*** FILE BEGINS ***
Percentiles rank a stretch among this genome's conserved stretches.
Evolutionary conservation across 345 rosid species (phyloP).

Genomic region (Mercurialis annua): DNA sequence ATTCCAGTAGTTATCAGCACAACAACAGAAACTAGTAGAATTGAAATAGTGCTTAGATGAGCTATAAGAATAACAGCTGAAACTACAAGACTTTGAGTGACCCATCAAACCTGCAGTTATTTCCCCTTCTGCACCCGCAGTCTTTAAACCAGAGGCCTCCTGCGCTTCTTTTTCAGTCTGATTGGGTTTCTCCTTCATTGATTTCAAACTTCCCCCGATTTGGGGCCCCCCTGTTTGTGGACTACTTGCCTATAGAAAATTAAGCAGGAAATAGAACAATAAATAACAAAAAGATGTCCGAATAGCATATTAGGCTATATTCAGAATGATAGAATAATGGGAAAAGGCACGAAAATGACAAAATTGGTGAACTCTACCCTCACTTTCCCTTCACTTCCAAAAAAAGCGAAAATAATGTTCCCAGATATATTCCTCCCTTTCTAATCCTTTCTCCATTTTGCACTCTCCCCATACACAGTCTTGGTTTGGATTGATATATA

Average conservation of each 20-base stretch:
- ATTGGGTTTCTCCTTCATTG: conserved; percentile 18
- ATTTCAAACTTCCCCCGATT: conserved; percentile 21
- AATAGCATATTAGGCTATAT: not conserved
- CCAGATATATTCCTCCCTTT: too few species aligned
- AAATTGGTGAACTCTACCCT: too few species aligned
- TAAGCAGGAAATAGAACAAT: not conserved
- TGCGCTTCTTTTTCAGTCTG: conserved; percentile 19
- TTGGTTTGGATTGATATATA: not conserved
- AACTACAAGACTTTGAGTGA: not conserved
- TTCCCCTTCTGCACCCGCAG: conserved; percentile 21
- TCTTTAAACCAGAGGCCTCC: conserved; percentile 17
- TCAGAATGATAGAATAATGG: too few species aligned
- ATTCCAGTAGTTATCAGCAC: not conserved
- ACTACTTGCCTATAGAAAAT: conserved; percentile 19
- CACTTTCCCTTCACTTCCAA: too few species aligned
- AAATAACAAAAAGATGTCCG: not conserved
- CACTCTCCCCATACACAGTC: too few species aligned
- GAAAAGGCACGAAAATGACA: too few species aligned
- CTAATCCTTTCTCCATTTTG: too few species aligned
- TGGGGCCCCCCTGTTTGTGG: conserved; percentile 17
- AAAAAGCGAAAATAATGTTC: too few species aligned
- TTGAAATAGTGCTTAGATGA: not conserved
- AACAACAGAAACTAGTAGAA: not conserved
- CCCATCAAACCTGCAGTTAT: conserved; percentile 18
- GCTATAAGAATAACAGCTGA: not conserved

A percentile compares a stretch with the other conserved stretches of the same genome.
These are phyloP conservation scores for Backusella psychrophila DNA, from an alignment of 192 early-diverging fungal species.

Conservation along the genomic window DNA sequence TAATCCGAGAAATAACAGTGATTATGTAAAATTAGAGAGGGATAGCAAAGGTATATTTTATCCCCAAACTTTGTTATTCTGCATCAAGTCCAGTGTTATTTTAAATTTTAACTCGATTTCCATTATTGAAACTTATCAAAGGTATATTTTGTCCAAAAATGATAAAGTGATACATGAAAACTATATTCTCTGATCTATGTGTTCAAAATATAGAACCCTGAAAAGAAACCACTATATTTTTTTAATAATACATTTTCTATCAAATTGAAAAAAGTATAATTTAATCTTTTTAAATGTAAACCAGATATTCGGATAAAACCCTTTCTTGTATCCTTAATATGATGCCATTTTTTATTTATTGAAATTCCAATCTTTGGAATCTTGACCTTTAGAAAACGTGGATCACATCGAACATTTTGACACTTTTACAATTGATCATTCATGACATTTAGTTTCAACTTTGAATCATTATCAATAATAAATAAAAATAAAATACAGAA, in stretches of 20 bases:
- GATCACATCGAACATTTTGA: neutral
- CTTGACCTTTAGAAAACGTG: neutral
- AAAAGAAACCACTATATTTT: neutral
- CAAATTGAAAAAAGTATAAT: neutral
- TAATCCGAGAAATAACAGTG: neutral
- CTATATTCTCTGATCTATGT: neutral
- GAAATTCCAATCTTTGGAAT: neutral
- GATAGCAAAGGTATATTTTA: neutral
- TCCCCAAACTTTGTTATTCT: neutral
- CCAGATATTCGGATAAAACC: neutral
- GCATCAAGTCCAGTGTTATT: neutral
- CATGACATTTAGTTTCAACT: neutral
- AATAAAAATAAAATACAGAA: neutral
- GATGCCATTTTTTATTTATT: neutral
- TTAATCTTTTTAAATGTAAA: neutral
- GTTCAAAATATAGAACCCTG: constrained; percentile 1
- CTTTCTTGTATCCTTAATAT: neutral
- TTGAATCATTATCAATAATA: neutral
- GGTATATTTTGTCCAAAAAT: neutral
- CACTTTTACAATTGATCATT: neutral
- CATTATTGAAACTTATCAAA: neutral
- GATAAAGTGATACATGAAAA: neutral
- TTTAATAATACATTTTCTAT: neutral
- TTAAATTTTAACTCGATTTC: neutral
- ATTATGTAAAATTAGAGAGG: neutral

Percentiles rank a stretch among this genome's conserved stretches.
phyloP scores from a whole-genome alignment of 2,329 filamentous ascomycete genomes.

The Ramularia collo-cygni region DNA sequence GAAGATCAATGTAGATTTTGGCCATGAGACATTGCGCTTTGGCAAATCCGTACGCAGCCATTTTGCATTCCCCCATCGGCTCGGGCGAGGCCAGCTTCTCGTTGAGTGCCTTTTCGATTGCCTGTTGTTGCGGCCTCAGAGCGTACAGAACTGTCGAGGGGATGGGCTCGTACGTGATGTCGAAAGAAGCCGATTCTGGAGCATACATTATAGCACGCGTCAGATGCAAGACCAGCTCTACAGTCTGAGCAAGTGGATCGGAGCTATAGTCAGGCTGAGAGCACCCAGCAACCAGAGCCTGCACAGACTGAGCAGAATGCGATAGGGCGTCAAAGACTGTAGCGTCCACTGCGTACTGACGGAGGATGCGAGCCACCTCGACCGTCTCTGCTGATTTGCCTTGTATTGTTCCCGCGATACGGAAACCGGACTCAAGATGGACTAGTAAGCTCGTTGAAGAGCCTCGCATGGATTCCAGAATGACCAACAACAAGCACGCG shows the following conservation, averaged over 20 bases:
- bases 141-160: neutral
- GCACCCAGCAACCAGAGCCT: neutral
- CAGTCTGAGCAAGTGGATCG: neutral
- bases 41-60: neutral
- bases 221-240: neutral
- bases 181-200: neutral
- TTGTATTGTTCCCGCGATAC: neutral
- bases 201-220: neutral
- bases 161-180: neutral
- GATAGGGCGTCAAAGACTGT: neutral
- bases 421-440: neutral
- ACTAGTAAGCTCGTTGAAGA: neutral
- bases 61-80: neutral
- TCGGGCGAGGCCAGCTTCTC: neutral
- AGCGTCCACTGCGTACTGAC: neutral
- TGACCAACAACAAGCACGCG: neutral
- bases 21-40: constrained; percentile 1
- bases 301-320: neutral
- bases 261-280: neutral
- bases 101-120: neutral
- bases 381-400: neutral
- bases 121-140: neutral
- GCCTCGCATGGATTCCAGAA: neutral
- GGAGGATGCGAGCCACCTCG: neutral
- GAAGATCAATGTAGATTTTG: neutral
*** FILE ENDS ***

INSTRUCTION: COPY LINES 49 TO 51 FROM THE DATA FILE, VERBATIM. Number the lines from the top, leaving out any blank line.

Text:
- CTTTCTTGTATCCTTAATAT: neutral
- TTGAATCATTATCAATAATA: neutral
- GGTATATTTTGTCCAAAAAT: neutral